Overall Activity Status: In general, deer movement has been pretty good here in the Mid-South over the past week or so. Trail camera photos, early morning / late evening errand runs, and even a few quick hunts have shown deer are on their feet and back to feeding on a fairly normal schedule. Much of the action is in open fields, too. Because the weather has been so mild, we still have an abundance of green forbs and other browse growing along field edges right now, and I’ve seen deer standing around eating that stuff more than anything else.
Action from the “second rut” seems to be pretty hit and miss. Typically, the second rut around here seems to be an opportunistic type of thing. I’ve never seen what I felt was a large wave of does, even young does, coming into heat all at once, and so the chasing and seeking activity from bucks is usually minimal. Yet, it’s still common to see a buck locked down with a doe. Because the does are getting back on regular feeding patterns, my advice is to place yourself in an area with as many of them as possible—usually a primary food source—and play the odds. The bucks aren’t straying as far from their home ranges right now. Plus, they have to eat, too. Hunting food, especially in the evenings, is becoming your best bet for the remainder of the Mid-South season.
Fighting: Bucks are worn down by this point, but they’re not quite ready to become buddies again. You can see the two youngsters in the trail camera photo above are posturing, and it appears both of them have broken off main beams at some point this fall.
Rub Making: There’s an abundance of fresh rubs in the woods right now.
Scraping: Although there was a flurry of scraping activity a week or so ago, that action seems to have slowed a bit now. I did a trail camera check earlier this week, and the usual scrape circuit has gone cold again.
Chasing: On again, off again. As mentioned, you’re not likely to see a bunch of dramatic chasing during the second rut. Instead, as South reporter Josh Honeycutt pointed out earlier this week, bucks and does seem to get right down to business and lock down quickly this time of year.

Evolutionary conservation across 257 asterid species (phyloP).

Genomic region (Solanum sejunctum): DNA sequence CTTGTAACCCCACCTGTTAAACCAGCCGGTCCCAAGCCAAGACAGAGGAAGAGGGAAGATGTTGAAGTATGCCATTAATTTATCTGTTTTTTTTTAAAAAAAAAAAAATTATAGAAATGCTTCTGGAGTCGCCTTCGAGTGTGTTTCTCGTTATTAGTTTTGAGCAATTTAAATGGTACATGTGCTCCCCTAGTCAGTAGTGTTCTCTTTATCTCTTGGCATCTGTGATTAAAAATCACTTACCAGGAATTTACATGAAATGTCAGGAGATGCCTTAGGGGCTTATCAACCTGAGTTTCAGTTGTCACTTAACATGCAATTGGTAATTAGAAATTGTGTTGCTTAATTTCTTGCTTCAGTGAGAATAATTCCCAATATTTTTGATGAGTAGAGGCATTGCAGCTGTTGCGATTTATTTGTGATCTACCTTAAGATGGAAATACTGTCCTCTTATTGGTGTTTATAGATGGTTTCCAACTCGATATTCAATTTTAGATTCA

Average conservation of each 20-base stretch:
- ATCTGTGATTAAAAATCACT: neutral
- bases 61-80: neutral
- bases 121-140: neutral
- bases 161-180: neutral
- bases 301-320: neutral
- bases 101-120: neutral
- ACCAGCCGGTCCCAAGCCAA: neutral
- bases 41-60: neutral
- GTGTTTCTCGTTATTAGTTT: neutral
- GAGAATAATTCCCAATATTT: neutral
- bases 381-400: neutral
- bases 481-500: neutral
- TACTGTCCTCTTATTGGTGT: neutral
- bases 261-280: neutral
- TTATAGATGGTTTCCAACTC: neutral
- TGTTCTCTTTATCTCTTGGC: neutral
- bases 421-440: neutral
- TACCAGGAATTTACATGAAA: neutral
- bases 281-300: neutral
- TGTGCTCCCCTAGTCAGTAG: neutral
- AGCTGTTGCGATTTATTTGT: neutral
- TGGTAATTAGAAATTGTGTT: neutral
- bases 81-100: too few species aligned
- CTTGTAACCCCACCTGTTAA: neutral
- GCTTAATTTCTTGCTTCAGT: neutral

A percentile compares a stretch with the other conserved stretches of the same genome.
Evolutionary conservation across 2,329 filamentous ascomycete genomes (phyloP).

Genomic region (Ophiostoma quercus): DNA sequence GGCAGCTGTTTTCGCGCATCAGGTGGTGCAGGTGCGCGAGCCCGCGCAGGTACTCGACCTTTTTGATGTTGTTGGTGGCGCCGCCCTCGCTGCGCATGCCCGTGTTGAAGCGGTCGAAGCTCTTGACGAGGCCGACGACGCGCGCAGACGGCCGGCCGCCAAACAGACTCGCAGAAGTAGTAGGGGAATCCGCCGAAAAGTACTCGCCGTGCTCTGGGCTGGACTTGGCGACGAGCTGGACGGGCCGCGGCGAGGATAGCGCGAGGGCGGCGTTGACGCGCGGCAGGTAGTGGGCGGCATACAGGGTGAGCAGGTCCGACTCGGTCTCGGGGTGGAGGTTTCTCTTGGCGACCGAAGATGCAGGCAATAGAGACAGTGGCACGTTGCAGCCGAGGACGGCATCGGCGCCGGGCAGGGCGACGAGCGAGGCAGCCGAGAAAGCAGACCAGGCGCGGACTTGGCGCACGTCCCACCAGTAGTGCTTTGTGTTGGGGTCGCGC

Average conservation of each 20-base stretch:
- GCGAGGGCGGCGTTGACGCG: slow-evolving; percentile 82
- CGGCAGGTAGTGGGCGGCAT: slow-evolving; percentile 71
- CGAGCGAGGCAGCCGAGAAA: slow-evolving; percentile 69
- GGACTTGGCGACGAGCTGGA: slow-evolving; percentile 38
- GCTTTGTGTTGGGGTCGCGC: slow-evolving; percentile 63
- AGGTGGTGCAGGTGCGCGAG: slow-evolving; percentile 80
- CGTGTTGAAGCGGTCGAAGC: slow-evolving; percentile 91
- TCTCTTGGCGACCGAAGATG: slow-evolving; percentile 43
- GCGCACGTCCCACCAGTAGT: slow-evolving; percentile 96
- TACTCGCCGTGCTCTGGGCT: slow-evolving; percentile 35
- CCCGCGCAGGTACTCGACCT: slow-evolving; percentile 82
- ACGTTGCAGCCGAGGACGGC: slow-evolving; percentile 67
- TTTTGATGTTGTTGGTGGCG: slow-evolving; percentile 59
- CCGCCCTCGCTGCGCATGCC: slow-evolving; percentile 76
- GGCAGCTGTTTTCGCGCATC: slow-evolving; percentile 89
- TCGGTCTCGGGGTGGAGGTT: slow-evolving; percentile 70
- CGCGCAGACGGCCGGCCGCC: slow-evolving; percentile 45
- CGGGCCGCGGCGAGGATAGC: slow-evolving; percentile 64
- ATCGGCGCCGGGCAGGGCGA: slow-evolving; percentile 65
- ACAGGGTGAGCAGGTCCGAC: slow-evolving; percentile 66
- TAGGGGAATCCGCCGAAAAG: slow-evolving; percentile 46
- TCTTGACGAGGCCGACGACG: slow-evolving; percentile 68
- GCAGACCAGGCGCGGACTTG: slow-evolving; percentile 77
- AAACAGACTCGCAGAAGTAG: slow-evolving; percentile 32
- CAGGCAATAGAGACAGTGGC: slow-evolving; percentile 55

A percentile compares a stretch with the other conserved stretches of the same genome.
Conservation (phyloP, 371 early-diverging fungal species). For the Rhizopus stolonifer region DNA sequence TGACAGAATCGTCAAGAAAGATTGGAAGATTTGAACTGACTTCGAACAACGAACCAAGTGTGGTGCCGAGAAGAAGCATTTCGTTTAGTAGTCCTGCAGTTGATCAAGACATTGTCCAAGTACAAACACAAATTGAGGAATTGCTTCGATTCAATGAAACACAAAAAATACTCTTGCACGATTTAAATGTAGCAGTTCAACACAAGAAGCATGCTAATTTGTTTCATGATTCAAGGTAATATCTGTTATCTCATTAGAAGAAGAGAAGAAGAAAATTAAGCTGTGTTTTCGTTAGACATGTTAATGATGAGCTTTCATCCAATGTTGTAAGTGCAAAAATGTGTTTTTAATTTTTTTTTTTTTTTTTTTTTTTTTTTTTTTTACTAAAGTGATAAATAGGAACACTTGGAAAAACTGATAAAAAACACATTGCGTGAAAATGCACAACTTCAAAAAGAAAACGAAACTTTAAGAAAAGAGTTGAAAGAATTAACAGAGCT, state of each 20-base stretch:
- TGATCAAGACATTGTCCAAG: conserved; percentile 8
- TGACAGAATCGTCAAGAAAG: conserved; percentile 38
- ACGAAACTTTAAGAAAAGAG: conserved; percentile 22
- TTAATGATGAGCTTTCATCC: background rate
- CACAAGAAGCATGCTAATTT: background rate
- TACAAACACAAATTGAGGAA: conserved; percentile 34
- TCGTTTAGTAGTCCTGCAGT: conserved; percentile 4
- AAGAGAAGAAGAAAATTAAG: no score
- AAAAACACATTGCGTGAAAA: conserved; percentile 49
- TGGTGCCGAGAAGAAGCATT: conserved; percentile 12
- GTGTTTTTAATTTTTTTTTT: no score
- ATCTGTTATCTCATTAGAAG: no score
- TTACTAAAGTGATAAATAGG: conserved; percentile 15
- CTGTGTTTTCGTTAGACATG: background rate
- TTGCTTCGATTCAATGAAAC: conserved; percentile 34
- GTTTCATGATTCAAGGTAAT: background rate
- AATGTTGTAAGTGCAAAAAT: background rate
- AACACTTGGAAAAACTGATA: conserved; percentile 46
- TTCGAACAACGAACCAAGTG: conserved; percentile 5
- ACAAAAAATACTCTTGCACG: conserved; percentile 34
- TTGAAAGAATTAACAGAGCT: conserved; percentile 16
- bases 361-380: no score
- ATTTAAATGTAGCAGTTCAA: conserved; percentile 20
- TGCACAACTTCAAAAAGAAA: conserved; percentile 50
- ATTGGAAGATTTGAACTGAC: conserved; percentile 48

Estrous Signs: I haven’t seen much. Most of the deer that I am seeing, in fact, are does and now-grown fawns running together in winter herds.
X-Factor: When you read of a late-season hunting tactic, the assumption is that it’ll be cold outside. But right now and for the next few days, the weather is forecast to be in the 60s and even low 70s around here. When that’s the case, “traditional” late-season foods—corn, soybeans, brassicas—may not be as attractive to deer as lighter fare, especially green browse. If your yard is like mine and could still use a mowing in a few places, you can bet there’s still enough green stuff growing in the deer woods to make the hunting a bit tough. Serious cold weather is needed to create the late-season hunting conditions you’ve read about, but the reality is, we may not get that weather any time in the foreseeable future—and perhaps not before deer season is over. But the deer are still out there. The best hunters take stock of the conditions they’re dealt and react accordingly. If you’re a Mid-South hunter, that has to be your game plan right now. After all, the surest way not to get a deer is to stay at home.